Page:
Friday, October 10, 2014

All things considered, the joke's on you, Dave!


NC State football coach Dave Doeren is not known for having a sense of humor, at least not publicly. Behind closed doors and with friends, there’s a slim possibility he may have a gregarious personality. But, from listening to him since he was selected to lead the Wolfpack football program, I do not see any sort of sense of humor in the man. He’s made some outlandish comments, but none seem to be funny.

His latest bizarre statement which he said was a joke was about scheduling. He targeted Atlantic Coast Conference Commissioner John Swofford, former UNC-Chapel Hill quarterback and director of athletics. “You’d never know that somebody that graduated from the school down the street is the commissioner. I mean, you would never know that with our schedule,” Doeren said on his radio show. The next day he said the comment was made in jest. “I mean, it’s a radio show; we’re allowed to laugh and have fun,” he told a News & Observer scribe.

His comment about Swofford and scheduling was specifically referring to the Wolfpack’s back to back games against Florida State and Clemson, the former an exciting close one for which, to their credit, Doeren and his staff were able to elevate the players and game plan to nearly defeat the top-ranked Seminoles, but the latter an embarrassment to NC State fans worldwide. During the Wolfpack's first five possessions at Clemson, State had only 19 plays of which four were punts and one that appeared to be a Statue of Liberty call for a Clemson player to grab the ball from the Wolfpack quarterback’s hand and score a touchdown. Not rallying the players to perform two straight weeks at a top level is not a scheduling issue. It’s bad coaching.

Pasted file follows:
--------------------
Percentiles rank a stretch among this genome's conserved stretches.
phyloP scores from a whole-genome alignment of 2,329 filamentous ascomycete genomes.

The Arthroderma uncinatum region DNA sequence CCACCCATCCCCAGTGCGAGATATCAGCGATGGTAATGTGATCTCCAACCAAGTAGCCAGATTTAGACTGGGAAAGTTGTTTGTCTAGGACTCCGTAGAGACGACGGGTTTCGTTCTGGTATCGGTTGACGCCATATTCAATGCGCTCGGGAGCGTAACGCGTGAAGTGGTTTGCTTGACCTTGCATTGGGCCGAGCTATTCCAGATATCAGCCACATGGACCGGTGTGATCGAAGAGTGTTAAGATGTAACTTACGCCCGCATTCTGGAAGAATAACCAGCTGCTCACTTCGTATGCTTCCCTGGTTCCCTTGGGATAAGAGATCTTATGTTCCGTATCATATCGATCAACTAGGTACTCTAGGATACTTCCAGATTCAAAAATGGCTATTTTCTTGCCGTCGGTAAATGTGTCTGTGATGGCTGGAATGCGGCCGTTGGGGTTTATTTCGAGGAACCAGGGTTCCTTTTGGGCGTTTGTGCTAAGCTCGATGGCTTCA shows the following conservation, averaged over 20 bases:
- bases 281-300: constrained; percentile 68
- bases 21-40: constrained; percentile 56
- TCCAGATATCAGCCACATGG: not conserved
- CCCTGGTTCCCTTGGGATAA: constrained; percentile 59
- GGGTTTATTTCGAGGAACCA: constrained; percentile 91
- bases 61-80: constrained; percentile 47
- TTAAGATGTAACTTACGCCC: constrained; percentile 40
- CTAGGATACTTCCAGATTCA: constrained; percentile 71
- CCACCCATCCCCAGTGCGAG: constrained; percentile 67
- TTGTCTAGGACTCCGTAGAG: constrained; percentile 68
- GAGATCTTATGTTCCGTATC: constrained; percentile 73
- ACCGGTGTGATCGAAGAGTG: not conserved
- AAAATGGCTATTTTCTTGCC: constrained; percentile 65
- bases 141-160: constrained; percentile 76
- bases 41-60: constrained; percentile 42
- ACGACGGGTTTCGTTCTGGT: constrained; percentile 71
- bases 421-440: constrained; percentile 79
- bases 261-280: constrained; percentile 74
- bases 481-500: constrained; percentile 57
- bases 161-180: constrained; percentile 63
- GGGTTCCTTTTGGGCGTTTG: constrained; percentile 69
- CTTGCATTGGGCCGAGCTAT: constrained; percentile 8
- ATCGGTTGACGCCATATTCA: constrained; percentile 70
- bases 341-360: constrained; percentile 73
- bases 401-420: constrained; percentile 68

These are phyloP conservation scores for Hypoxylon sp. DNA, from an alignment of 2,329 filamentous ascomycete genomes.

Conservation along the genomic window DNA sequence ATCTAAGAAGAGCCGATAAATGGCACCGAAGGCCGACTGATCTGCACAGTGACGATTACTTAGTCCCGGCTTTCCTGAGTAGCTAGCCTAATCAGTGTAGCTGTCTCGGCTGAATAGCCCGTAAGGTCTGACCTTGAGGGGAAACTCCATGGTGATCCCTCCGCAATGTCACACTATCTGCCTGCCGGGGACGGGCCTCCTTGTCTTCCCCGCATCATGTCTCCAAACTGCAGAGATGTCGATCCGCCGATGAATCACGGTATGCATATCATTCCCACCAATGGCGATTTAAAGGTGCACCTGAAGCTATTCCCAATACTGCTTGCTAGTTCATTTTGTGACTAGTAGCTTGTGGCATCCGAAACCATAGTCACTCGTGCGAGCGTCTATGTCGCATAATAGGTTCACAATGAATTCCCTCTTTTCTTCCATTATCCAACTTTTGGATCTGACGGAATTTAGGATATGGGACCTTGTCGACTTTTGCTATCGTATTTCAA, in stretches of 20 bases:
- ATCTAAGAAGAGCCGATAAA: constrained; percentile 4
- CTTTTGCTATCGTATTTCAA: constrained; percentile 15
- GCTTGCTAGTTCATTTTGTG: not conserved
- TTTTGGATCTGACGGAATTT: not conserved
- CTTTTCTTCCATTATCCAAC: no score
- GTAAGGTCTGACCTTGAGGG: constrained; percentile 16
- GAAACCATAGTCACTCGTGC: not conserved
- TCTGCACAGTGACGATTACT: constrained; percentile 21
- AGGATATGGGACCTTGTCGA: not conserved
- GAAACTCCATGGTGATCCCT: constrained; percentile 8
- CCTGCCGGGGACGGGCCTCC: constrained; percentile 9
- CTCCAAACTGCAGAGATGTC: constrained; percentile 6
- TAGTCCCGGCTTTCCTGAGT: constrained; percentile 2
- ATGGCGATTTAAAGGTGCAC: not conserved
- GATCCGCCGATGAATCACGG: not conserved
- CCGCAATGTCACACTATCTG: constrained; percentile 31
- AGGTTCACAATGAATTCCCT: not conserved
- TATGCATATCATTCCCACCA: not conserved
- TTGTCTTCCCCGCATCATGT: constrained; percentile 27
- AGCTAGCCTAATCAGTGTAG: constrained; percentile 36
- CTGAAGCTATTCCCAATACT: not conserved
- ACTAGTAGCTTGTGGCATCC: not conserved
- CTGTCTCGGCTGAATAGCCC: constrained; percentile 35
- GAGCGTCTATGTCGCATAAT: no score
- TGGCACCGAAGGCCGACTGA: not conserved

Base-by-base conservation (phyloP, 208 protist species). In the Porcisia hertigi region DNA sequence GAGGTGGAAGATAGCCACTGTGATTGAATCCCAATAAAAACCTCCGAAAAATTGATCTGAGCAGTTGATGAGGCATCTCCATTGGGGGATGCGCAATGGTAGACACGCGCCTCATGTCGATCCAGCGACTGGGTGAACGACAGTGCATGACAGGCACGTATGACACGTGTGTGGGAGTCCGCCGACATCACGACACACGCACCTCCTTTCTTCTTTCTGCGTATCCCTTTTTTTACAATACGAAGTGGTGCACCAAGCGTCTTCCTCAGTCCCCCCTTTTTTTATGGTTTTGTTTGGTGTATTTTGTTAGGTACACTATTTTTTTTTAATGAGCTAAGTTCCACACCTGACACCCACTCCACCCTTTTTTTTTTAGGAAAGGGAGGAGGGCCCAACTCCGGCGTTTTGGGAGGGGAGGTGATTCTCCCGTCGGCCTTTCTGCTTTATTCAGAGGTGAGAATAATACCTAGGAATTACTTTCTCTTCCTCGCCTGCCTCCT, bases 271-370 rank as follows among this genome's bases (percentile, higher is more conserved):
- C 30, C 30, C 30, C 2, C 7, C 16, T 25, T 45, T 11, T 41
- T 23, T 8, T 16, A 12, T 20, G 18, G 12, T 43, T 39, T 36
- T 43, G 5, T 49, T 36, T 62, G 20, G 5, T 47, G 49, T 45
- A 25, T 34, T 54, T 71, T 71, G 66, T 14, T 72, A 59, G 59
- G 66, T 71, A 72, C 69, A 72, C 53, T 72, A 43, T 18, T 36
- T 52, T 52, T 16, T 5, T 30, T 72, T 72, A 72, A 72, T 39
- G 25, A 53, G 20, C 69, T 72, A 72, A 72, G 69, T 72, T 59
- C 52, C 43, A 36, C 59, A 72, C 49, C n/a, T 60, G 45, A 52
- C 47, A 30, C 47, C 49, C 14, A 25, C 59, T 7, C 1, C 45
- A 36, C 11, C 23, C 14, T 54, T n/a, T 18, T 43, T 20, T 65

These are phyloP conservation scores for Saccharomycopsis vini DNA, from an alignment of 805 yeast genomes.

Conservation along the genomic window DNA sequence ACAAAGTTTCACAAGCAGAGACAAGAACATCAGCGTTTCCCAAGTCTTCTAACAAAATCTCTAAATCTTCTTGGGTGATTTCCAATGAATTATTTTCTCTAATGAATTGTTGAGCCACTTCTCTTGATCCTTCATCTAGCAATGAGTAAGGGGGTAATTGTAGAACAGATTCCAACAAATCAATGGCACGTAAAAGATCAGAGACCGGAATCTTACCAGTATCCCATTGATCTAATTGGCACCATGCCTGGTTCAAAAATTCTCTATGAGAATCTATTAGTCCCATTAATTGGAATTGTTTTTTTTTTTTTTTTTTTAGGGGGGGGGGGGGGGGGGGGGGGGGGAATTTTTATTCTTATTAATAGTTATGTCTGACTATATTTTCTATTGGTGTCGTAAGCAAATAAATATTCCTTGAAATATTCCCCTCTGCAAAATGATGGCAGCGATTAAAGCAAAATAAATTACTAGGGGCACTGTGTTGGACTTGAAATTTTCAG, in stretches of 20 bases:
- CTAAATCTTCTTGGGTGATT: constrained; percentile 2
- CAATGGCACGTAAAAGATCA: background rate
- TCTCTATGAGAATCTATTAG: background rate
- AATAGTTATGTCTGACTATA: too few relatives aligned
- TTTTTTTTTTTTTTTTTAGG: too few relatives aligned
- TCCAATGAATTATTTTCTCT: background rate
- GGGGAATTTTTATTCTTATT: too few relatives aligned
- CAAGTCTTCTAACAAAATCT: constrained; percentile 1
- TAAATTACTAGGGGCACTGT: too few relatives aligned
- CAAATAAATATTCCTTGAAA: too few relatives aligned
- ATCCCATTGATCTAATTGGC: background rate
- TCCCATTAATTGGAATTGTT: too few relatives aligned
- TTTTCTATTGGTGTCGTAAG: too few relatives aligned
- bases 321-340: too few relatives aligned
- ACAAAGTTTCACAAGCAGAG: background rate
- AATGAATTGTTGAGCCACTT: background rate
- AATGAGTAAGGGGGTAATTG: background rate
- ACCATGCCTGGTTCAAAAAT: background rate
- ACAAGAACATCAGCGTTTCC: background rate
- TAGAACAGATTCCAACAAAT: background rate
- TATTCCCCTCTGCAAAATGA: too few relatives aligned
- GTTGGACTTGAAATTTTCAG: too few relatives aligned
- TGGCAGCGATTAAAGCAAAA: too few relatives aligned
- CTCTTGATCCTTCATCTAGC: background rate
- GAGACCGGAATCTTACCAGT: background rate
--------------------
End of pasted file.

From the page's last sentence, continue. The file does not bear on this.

Doeren, now in his second season, didn’t get off to a glowing start with State fans when he berated the faithful for vacating the stadium after the first half of its 2013 season opening 41-14 win against Louisiana Tech. It was hot, the Pack was up comfortably and in no danger of losing, and there was much more fun to be had tailgating. To his credit, he kept the State throngs inside Carter-Finley Stadium the following week in a 23-21 squeaker against…get this…Richmond, a team the Pack should defeat along the same lines as La Tech. The entire season was either no joke or a complete comedy as State won one more game and ended the year 3-9. Of course, it was a talentless team, we're told.

After last year—talent or no talent; injuries or no injuries—most fans should prefer Doeren to stay serious and win games instead of trying to make jokes. He has at his disposal, especially with the indoor practice building that’s under construction, maybe the best overall facilities in the ACC and better than most colleges everywhere. He and his staff are paid out-of-line salaries just as are most football (and basketball) coaches. Soon, the players will be paid, legitimately, in some form or fashion. There’s no justification for bad play-calling, dropped passes, or attempts at humor to take away from on-the-field failings. College football is a serious business; Doeren should remain serious until he posts 10 or 11 wins a year. Then he can be funny, if he can be funny.